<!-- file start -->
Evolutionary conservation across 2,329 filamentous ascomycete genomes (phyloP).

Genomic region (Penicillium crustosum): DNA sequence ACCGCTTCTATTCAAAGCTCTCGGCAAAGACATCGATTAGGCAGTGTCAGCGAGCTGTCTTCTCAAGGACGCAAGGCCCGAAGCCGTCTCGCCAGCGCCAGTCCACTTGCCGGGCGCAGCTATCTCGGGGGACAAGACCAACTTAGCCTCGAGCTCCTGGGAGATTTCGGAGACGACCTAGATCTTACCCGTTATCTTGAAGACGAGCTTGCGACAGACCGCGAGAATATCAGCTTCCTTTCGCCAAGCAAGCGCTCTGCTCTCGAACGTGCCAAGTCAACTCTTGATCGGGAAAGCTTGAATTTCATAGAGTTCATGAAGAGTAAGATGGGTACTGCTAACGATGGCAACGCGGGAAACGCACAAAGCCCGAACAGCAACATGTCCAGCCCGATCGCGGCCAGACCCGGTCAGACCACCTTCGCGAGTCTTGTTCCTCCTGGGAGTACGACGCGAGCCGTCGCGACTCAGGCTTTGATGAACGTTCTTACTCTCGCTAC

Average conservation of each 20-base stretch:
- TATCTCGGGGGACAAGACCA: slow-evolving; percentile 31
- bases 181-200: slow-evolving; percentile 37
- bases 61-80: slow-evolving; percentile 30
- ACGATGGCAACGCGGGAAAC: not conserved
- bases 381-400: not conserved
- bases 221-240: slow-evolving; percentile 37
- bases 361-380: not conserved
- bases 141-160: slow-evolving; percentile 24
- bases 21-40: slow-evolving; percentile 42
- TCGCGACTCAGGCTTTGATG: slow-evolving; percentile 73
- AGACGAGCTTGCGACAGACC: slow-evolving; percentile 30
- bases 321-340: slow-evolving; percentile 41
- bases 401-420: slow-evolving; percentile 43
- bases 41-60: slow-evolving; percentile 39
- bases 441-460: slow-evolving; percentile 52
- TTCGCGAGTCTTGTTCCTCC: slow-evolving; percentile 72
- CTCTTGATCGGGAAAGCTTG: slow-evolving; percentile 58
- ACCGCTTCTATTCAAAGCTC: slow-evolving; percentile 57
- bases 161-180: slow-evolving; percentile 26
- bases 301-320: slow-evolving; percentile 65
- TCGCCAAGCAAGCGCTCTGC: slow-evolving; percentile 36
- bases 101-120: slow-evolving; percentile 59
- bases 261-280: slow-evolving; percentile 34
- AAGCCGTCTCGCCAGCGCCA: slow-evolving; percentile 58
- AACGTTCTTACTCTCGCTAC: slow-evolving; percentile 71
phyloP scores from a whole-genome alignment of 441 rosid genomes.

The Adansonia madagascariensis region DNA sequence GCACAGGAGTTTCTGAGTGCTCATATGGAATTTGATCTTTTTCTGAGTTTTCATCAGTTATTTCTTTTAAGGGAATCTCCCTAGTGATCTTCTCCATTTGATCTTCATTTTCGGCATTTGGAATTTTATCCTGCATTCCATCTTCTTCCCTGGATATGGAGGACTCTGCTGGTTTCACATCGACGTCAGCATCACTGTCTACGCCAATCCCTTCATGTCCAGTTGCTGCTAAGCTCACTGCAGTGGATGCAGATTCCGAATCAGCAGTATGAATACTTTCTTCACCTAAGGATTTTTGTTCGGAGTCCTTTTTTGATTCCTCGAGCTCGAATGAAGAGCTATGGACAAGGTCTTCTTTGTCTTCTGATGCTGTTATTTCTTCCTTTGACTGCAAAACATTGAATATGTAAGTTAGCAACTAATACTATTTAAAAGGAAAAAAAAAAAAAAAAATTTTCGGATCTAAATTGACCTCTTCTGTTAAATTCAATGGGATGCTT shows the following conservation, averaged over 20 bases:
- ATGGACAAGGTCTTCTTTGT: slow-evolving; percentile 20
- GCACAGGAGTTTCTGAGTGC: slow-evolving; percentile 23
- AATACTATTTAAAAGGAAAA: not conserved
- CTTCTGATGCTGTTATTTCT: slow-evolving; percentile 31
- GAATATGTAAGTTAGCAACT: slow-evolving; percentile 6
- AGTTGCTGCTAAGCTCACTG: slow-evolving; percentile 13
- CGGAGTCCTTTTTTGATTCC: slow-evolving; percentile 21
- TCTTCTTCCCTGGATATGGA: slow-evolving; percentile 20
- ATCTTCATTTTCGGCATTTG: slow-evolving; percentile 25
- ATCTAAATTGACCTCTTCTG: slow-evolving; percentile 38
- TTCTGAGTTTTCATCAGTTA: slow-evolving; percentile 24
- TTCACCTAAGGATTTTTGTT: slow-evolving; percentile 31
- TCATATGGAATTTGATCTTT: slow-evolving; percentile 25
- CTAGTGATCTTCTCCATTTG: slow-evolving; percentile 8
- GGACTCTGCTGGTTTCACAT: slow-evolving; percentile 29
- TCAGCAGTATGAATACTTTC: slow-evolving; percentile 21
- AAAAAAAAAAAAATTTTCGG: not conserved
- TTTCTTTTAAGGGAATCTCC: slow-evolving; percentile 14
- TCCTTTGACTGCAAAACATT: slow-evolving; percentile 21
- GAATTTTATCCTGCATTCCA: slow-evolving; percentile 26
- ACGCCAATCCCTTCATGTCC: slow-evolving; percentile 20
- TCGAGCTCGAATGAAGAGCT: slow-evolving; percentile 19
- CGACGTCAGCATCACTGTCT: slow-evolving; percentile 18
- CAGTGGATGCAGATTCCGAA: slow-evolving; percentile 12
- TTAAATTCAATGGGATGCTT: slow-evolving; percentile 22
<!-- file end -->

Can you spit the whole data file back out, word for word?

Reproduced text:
Evolutionary conservation across 2,329 filamentous ascomycete genomes (phyloP).

Genomic region (Penicillium crustosum): DNA sequence ACCGCTTCTATTCAAAGCTCTCGGCAAAGACATCGATTAGGCAGTGTCAGCGAGCTGTCTTCTCAAGGACGCAAGGCCCGAAGCCGTCTCGCCAGCGCCAGTCCACTTGCCGGGCGCAGCTATCTCGGGGGACAAGACCAACTTAGCCTCGAGCTCCTGGGAGATTTCGGAGACGACCTAGATCTTACCCGTTATCTTGAAGACGAGCTTGCGACAGACCGCGAGAATATCAGCTTCCTTTCGCCAAGCAAGCGCTCTGCTCTCGAACGTGCCAAGTCAACTCTTGATCGGGAAAGCTTGAATTTCATAGAGTTCATGAAGAGTAAGATGGGTACTGCTAACGATGGCAACGCGGGAAACGCACAAAGCCCGAACAGCAACATGTCCAGCCCGATCGCGGCCAGACCCGGTCAGACCACCTTCGCGAGTCTTGTTCCTCCTGGGAGTACGACGCGAGCCGTCGCGACTCAGGCTTTGATGAACGTTCTTACTCTCGCTAC

Average conservation of each 20-base stretch:
- TATCTCGGGGGACAAGACCA: slow-evolving; percentile 31
- bases 181-200: slow-evolving; percentile 37
- bases 61-80: slow-evolving; percentile 30
- ACGATGGCAACGCGGGAAAC: not conserved
- bases 381-400: not conserved
- bases 221-240: slow-evolving; percentile 37
- bases 361-380: not conserved
- bases 141-160: slow-evolving; percentile 24
- bases 21-40: slow-evolving; percentile 42
- TCGCGACTCAGGCTTTGATG: slow-evolving; percentile 73
- AGACGAGCTTGCGACAGACC: slow-evolving; percentile 30
- bases 321-340: slow-evolving; percentile 41
- bases 401-420: slow-evolving; percentile 43
- bases 41-60: slow-evolving; percentile 39
- bases 441-460: slow-evolving; percentile 52
- TTCGCGAGTCTTGTTCCTCC: slow-evolving; percentile 72
- CTCTTGATCGGGAAAGCTTG: slow-evolving; percentile 58
- ACCGCTTCTATTCAAAGCTC: slow-evolving; percentile 57
- bases 161-180: slow-evolving; percentile 26
- bases 301-320: slow-evolving; percentile 65
- TCGCCAAGCAAGCGCTCTGC: slow-evolving; percentile 36
- bases 101-120: slow-evolving; percentile 59
- bases 261-280: slow-evolving; percentile 34
- AAGCCGTCTCGCCAGCGCCA: slow-evolving; percentile 58
- AACGTTCTTACTCTCGCTAC: slow-evolving; percentile 71
phyloP scores from a whole-genome alignment of 441 rosid genomes.

The Adansonia madagascariensis region DNA sequence GCACAGGAGTTTCTGAGTGCTCATATGGAATTTGATCTTTTTCTGAGTTTTCATCAGTTATTTCTTTTAAGGGAATCTCCCTAGTGATCTTCTCCATTTGATCTTCATTTTCGGCATTTGGAATTTTATCCTGCATTCCATCTTCTTCCCTGGATATGGAGGACTCTGCTGGTTTCACATCGACGTCAGCATCACTGTCTACGCCAATCCCTTCATGTCCAGTTGCTGCTAAGCTCACTGCAGTGGATGCAGATTCCGAATCAGCAGTATGAATACTTTCTTCACCTAAGGATTTTTGTTCGGAGTCCTTTTTTGATTCCTCGAGCTCGAATGAAGAGCTATGGACAAGGTCTTCTTTGTCTTCTGATGCTGTTATTTCTTCCTTTGACTGCAAAACATTGAATATGTAAGTTAGCAACTAATACTATTTAAAAGGAAAAAAAAAAAAAAAAATTTTCGGATCTAAATTGACCTCTTCTGTTAAATTCAATGGGATGCTT shows the following conservation, averaged over 20 bases:
- ATGGACAAGGTCTTCTTTGT: slow-evolving; percentile 20
- GCACAGGAGTTTCTGAGTGC: slow-evolving; percentile 23
- AATACTATTTAAAAGGAAAA: not conserved
- CTTCTGATGCTGTTATTTCT: slow-evolving; percentile 31
- GAATATGTAAGTTAGCAACT: slow-evolving; percentile 6
- AGTTGCTGCTAAGCTCACTG: slow-evolving; percentile 13
- CGGAGTCCTTTTTTGATTCC: slow-evolving; percentile 21
- TCTTCTTCCCTGGATATGGA: slow-evolving; percentile 20
- ATCTTCATTTTCGGCATTTG: slow-evolving; percentile 25
- ATCTAAATTGACCTCTTCTG: slow-evolving; percentile 38
- TTCTGAGTTTTCATCAGTTA: slow-evolving; percentile 24
- TTCACCTAAGGATTTTTGTT: slow-evolving; percentile 31
- TCATATGGAATTTGATCTTT: slow-evolving; percentile 25
- CTAGTGATCTTCTCCATTTG: slow-evolving; percentile 8
- GGACTCTGCTGGTTTCACAT: slow-evolving; percentile 29
- TCAGCAGTATGAATACTTTC: slow-evolving; percentile 21
- AAAAAAAAAAAAATTTTCGG: not conserved
- TTTCTTTTAAGGGAATCTCC: slow-evolving; percentile 14
- TCCTTTGACTGCAAAACATT: slow-evolving; percentile 21
- GAATTTTATCCTGCATTCCA: slow-evolving; percentile 26
- ACGCCAATCCCTTCATGTCC: slow-evolving; percentile 20
- TCGAGCTCGAATGAAGAGCT: slow-evolving; percentile 19
- CGACGTCAGCATCACTGTCT: slow-evolving; percentile 18
- CAGTGGATGCAGATTCCGAA: slow-evolving; percentile 12
- TTAAATTCAATGGGATGCTT: slow-evolving; percentile 22